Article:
In January 2017, the Environmental Protection Agency (EPA) proposed a rule to ban consumer and most commercial uses of methylene chloride in paint and coating removal products under TSCA. Products containing methylene chloride (also called DCM, dichloromethane, or dimethyl chloride) can readily be found in hardware stores across the country and are used by workers and consumers for jobs such as refinishing a bathtub or removing paint.
For over a year, the EPA made no effort to finalize the ban – but in May, after meeting with families whose sons had died from using methylene chloride-based paint strippers, former EPA Administrator Pruitt announced his intention to finalize the rule. EDF is cautiously optimistic about EPA’s announcement, and urges EPA to promptly finalize the ban – which is the only way to adequately protect public and worker health.
Why ban methylene chloride?
Methylene chloride is highly neurotoxic, and acutely lethal. There have been over 50 deaths from acute exposure over the last thirty-five years – though many more likely have gone unreported. Many of these deaths have been associated with the use of methylene chloride-based paint stripping products in confined spaces. Recent CBS news segments have covered the tragic stories of Kevin Hartley and Drew Wynne who both were killed in separate incidents in 2017 while using methylene chloride-based paint strippers.
The EPA fact sheet on the ban cites not only lethal risks from acute exposures to methylene chloride from use in paint and coating removal products, but also a host of other acute and chronic health impacts, like harm to the central nervous system, liver toxicity, and cancer.
Despite the serious risks to human health and the availability of safer alternatives, products containing the chemical remain on shelves across the country.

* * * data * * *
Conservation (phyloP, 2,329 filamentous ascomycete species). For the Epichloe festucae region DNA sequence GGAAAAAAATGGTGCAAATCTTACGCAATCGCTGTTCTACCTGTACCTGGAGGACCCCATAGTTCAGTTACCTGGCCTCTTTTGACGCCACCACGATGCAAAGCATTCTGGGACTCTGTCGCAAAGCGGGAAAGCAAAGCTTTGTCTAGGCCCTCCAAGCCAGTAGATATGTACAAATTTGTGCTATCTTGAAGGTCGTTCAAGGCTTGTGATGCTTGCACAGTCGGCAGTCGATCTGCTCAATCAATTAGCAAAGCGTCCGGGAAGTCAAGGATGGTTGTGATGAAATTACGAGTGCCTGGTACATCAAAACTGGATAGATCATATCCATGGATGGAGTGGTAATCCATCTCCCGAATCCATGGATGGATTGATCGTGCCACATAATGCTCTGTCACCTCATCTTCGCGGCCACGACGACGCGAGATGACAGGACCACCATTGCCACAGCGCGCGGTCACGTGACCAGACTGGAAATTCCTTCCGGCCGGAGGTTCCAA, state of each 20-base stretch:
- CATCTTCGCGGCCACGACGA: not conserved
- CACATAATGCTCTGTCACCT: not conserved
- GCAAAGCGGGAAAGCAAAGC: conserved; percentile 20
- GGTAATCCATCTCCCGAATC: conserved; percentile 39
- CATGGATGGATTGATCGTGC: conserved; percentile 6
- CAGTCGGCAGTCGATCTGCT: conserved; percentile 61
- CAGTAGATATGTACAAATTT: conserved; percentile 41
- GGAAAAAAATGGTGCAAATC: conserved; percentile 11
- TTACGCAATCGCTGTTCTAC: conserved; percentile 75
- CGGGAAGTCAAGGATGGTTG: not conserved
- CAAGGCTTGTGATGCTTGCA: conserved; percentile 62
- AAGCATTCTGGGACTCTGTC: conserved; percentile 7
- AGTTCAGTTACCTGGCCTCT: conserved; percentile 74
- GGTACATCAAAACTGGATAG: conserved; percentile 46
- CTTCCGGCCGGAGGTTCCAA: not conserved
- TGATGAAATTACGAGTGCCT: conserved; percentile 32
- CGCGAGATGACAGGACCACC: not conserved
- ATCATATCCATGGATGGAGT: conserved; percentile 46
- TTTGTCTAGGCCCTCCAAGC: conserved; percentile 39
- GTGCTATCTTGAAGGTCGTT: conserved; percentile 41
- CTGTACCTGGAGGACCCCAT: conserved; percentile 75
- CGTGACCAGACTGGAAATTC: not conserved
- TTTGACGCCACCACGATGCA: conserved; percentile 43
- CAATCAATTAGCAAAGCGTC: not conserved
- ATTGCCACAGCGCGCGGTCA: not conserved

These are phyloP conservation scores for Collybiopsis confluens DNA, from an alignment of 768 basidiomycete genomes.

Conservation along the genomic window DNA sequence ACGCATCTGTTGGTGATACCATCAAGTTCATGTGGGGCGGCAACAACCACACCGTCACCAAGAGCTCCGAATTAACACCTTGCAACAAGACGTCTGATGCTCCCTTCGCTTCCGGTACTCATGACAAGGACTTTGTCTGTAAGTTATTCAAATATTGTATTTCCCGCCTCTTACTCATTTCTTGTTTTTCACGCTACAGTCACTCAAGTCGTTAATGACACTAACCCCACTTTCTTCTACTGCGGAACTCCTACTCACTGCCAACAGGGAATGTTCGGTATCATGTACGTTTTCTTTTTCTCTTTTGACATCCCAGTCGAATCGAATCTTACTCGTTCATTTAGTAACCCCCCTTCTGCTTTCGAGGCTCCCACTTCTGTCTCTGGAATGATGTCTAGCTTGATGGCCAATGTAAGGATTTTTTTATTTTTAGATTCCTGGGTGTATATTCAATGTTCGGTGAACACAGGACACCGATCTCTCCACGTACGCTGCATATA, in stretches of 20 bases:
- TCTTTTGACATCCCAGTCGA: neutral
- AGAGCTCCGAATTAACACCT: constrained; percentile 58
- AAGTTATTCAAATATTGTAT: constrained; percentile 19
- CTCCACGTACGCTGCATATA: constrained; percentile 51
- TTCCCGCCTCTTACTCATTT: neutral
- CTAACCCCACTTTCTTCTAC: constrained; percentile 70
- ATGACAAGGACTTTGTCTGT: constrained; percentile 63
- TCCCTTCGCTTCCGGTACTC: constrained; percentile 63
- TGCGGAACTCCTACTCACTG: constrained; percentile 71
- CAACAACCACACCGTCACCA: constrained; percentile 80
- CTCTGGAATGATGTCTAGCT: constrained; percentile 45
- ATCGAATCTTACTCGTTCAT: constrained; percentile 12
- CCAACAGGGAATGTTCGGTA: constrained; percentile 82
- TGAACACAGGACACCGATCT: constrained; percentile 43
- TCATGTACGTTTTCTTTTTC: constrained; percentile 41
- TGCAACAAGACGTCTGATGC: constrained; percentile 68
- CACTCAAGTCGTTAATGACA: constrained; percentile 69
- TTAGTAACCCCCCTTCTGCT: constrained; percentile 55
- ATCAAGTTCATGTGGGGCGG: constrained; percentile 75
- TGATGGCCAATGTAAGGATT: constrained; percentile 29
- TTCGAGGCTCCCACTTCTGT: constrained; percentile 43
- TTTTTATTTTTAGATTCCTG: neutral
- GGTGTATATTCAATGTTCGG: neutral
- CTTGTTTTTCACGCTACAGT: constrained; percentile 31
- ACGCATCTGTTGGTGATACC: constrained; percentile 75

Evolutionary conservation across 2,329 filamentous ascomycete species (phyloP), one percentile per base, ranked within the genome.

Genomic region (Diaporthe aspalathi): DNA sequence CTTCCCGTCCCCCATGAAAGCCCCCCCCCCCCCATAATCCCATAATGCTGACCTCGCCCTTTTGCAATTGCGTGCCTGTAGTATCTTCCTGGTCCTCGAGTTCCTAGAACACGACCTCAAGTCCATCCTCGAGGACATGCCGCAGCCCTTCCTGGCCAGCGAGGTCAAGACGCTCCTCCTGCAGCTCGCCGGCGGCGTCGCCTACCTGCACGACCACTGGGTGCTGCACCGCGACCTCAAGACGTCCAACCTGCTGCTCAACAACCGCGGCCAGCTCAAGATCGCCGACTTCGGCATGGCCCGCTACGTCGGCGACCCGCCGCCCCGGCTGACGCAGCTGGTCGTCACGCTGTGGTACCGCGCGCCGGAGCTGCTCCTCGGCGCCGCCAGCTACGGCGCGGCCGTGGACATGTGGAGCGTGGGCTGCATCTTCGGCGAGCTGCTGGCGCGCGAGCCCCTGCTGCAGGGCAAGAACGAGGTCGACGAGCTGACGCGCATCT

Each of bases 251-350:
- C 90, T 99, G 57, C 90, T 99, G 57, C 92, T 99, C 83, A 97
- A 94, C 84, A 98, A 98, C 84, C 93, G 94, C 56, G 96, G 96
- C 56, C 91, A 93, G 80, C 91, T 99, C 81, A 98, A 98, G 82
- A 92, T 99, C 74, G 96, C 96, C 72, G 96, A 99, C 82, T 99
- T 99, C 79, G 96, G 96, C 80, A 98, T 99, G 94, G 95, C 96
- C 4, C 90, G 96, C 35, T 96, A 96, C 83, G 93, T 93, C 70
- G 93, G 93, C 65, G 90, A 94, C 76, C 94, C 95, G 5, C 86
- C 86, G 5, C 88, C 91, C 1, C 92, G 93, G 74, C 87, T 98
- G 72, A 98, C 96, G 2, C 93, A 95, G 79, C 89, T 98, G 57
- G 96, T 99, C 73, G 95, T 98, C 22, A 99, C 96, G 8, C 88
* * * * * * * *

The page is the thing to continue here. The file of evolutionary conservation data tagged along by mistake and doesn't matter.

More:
Why hasn't the EPA finalized the ban?
Deep industry ties to and conflicts of interest within the EPA resulted in the agency slow-walking critical action to protect Americans from toxic chemicals. Under the Trump Administration, EPA has reversed course on progress made when Congress reformed the nation’s main chemical safety law in 2016. Through lobbying efforts, delay tactics, and industry influence within EPA’s leadership, the chemical industry pushed the agency to shelve the proposed ban on methylene chloride in paint strippers.
But there is new reason for hope. In March, after meeting with the family of Drew Wynne, South Carolina Republican Senators Graham and Scott as well as Representative Sanford sent a letter to former Administrator Pruitt urging EPA to swiftly finalize a rule to restrict methylene chloride under TSCA. In May, the mothers of Kevin Hartley and Drew Wynne returned to Washington, DC and met with Pruitt, asking him to promptly finalize the ban. Just two days later, EPA announced its intention to finalize the methylene chloride rule, although the announcement stopped short of saying the rule would impose a ban.
EDF is cautiously optimistic about EPA’s statement, and will remain engaged until paint strippers containing this deadly chemical are off the market and out of workplaces.
Key news articles
- Once again, EPA considers ban on paint stripper chemical linked to dozens of deathsCBS This Morning
- Two grieving mothers convinced Scott Pruitt to do the right thingThe New Republic
- EPA signals it will ban toxic chemical found in paint strippersThe Washington Post
May 10, 2018